Home > Fundraising > Autism Speaks Raises Over $1 Million at its Thirteenth Annual Celebrity Golf Challenge at Winged Foot

Autism Speaks Raises Over $1 Million at its Thirteenth Annual Celebrity Golf Challenge at Winged Foot

On Monday, June 20, Autism Speaks teamed up with television personalities, sports stars, and other local supporters to help raise much needed funds for autism research and services at the Thirteenth Annual Celebrity Golf Challenge. Autism Speaks Co-founders Suzanne and Bob Wright and event Co-chairs Susan and Kevin Murray spearheaded the day-long golf outing at the world- renowned Winged Foot Golf Club in Mamaroneck, N.Y.

Special guests included N.Y. Giants superstar quarterback Eli Manning and linebacker Michael Boley, along with former N.Y. Giants players Howard Cross and Billy Ard; former N.Y. Jets cornerback Bobby Jackson, former NFL player Corey Louchiey, University of Connecticut Hall of Fame Coach Jim Calhoun, “Spin City” and “Mad About You” actor Richard Kind, golf pro Jerome Andrews, NBA Hall of Famer Gail Goodrich, former NBC sports anchor Len Berman, Brothers McMullen star Michael McGlone, and CBS “Early Show” co-host Chris Wragge, all of whom participated Autism Speaks longest running golf event.

The Thirteenth Annual Celebrity Golf Challenge featured foursomes paired with the local celebrities and athletes for an exciting day of golf. The tournament concluded with a dinner reception and an exciting live and silent auction – which highlighted items like tickets to the November premiere of Breaking Dawn and after party (the latest in vampiric mega series Twilight), a trip to top vacation destinations – Belize, Cabo San Lucas, and packages funding Autism Speaks’ family services and translational research initiatives. One lucky guest took home a 2011 Subaru Outback after successfully shooting a hole-in-one!

Through the generous sponsorship of companies like BNY Mellon, MKP Capital Management, Amherst Securities Group, Bill Finneran, BlackRock, Inc., Cantor Fitzgerald, Carlson Capital, L.P., Ellington Management Group, LLC, Jack Schneider, RBS Global Banking & Markets, Suzanne & Bob Wright, Ramsey Frank among others; and through big-hearted individual guest and auction donations, the 2011 event raised over $1 million for autism research, advocacy and family services, exceeding last year by over $100,000.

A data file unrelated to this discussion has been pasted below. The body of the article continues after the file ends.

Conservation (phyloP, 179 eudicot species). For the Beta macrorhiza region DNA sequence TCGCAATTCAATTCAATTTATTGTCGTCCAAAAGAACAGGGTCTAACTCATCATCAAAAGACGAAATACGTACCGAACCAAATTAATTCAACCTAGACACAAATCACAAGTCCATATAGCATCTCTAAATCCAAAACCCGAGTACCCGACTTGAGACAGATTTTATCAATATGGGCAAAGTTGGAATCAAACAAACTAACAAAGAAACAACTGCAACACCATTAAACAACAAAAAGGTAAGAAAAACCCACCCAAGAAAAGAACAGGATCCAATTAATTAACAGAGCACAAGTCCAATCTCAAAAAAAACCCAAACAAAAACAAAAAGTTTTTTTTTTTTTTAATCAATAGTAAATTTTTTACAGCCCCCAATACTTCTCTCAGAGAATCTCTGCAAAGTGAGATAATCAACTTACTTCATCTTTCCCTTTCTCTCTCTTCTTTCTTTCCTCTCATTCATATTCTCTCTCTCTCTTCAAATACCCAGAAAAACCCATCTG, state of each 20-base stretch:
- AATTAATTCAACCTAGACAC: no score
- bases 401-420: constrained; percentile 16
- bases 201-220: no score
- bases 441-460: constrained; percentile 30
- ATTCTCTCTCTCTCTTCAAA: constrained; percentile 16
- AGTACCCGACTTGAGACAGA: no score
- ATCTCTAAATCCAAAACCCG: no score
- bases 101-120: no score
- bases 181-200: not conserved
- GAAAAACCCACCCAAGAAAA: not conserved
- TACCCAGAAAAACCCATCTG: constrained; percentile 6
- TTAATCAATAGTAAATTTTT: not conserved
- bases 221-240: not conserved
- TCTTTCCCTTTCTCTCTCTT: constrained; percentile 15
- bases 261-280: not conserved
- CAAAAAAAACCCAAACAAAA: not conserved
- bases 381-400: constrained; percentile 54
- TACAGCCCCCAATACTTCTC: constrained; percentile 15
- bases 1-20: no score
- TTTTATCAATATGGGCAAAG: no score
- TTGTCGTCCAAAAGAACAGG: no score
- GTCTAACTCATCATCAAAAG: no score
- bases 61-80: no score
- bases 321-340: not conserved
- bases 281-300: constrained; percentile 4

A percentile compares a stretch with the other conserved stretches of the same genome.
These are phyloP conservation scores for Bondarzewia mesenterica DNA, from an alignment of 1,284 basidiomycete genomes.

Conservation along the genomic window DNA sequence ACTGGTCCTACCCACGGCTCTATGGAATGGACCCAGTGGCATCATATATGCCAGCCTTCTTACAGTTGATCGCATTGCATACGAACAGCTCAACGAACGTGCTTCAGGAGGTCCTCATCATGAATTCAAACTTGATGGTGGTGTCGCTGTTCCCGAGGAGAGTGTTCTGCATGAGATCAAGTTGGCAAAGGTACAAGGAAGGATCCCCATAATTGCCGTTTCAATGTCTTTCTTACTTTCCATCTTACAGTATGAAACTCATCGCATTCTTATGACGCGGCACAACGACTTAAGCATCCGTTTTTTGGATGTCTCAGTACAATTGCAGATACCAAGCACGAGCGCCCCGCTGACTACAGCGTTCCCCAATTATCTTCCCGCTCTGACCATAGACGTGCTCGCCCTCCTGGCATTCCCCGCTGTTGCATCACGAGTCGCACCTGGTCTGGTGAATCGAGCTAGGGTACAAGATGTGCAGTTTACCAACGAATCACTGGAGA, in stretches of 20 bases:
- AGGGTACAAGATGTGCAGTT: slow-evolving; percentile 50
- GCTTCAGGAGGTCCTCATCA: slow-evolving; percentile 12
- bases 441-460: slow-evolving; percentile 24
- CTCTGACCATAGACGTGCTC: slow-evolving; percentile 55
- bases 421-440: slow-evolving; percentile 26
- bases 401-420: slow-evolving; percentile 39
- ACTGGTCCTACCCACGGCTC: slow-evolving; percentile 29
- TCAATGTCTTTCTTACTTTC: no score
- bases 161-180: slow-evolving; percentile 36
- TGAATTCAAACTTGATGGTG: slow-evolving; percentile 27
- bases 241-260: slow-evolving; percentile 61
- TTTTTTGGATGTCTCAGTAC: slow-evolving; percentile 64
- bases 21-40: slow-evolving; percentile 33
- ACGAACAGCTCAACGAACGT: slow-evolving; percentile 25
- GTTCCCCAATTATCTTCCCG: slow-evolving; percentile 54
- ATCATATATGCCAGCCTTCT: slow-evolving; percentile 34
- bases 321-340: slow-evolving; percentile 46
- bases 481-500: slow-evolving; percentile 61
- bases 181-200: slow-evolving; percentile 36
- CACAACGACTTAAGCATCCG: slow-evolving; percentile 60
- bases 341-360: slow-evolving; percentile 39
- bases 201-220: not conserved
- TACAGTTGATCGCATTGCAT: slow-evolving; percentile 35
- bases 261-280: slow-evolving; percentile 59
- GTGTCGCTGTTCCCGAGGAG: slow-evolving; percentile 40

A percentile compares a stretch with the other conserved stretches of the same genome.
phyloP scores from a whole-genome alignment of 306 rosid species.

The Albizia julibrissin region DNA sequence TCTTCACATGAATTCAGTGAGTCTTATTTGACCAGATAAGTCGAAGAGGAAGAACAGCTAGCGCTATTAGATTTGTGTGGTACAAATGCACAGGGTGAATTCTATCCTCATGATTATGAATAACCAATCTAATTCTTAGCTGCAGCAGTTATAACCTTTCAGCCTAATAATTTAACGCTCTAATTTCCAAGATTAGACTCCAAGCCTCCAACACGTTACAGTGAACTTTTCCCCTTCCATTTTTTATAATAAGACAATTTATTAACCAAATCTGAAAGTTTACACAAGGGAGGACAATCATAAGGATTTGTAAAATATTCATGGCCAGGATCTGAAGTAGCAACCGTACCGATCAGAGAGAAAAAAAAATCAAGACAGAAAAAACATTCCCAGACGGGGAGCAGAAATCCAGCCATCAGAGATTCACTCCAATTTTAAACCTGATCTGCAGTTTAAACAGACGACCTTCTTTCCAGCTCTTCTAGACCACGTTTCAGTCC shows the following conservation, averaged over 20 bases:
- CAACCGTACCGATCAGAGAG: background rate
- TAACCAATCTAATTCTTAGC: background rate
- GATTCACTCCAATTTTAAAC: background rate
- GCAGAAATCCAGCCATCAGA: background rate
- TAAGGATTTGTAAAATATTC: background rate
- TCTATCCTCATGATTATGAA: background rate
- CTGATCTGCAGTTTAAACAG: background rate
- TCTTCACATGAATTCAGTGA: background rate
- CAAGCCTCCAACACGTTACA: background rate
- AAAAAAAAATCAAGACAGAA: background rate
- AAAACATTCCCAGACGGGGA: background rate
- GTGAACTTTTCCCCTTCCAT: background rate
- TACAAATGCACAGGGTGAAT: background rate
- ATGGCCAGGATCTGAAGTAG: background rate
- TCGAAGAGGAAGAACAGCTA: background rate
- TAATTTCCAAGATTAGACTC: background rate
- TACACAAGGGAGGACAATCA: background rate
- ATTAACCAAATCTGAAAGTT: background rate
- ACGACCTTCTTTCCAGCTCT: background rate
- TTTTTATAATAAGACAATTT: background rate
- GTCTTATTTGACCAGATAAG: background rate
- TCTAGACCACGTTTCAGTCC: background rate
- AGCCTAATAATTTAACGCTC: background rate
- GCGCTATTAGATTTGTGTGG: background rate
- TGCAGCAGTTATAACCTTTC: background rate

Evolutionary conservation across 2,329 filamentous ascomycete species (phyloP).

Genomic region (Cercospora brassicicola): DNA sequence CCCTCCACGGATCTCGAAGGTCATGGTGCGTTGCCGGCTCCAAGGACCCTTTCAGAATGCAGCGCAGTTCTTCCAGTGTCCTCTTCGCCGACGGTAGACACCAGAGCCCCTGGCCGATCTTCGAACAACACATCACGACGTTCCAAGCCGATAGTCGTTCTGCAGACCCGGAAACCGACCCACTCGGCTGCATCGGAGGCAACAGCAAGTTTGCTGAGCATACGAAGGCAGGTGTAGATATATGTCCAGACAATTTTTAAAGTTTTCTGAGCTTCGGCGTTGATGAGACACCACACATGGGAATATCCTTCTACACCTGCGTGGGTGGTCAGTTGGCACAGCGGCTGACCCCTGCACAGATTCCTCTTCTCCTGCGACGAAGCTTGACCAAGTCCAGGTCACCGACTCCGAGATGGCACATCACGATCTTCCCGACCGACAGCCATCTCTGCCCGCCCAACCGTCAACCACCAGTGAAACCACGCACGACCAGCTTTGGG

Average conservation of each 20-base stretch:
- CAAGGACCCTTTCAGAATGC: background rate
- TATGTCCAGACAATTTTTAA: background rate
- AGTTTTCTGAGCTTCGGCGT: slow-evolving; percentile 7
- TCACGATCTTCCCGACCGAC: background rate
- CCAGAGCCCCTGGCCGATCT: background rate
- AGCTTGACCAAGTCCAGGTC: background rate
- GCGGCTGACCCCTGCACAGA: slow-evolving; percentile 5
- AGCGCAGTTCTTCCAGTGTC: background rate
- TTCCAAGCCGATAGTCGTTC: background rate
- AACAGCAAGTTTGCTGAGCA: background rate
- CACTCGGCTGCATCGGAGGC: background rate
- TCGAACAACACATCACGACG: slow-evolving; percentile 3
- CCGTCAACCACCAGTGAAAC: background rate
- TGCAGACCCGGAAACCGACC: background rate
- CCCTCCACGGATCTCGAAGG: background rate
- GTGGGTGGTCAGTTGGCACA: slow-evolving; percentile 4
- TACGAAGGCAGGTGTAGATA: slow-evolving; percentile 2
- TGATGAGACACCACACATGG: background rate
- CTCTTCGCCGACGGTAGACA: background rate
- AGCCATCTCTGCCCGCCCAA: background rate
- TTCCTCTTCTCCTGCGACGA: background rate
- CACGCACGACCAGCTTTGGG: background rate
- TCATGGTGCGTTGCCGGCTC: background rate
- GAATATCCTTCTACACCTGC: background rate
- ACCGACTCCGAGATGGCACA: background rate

Autism Speaks wishes to thank Susan and Kevin Murray and all participants who helped make the Thirteenth Annual Celebrity Golf Classic one of our best to date.

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  1. Katherine
    June 21, 2011 at 11:21 pm

    Thank you to all the celebrities who donate their time and money. thank yo to all the corporations who donate as well. I am again asking why there is no help from any of these Atism organizations for us, families with autism? Where does all that money go if you are not helping us??????

  2. Dadvocate
    June 23, 2011 at 1:48 pm

    Katherine – I fear you may be misinformed. The funds Autism Speaks raises through Walks and events like the Celebrity Golf Challenge does help families with autism in many, many ways. Thousands across the country now have insurance coverage for therapy due in no small part to the efforts of Autism Speaks insurance reform initiatives. The 100 day kit, school community toolkit, transition toolkit, and Autism Response Team have helped thousands of people access better services. The Autism Treatment Network is revolutionizing how the medical profession treats ASD’s.

    AS efforts in DC to get the Combating Autism Act passed (which many are working hard right now to get reauthorized) has resulted in a huge uptick in federally funded research to help discover therapies and perhaps a cure for some on the spectrum. Many in our community don’t appreciate how little research was taking place just a few years ago. Back in those dark days all of the rare research initiatives were funded by parents without deep pockets. As evidence, scientists and researchers attending IMFAR, the leading worldwide conference on autism research, numbered 200 a decade ago. This year they had 10 times as many because significant research funds are finally flowing into the field, including AS research grants.

    Family Services Community Grants are going to local organizations who are providing direct services to people with autism, perhaps in your own community. You can look it up here: http://www.autismspeaks.org/family-services/grants

    Much more needs to be done, of course, but I think AS is doing a great job leveraging the voices of families to get better services and support while still funding critical research and raising awareness (which are main missions of the organization).

  1. June 23, 2011 at 12:52 pm

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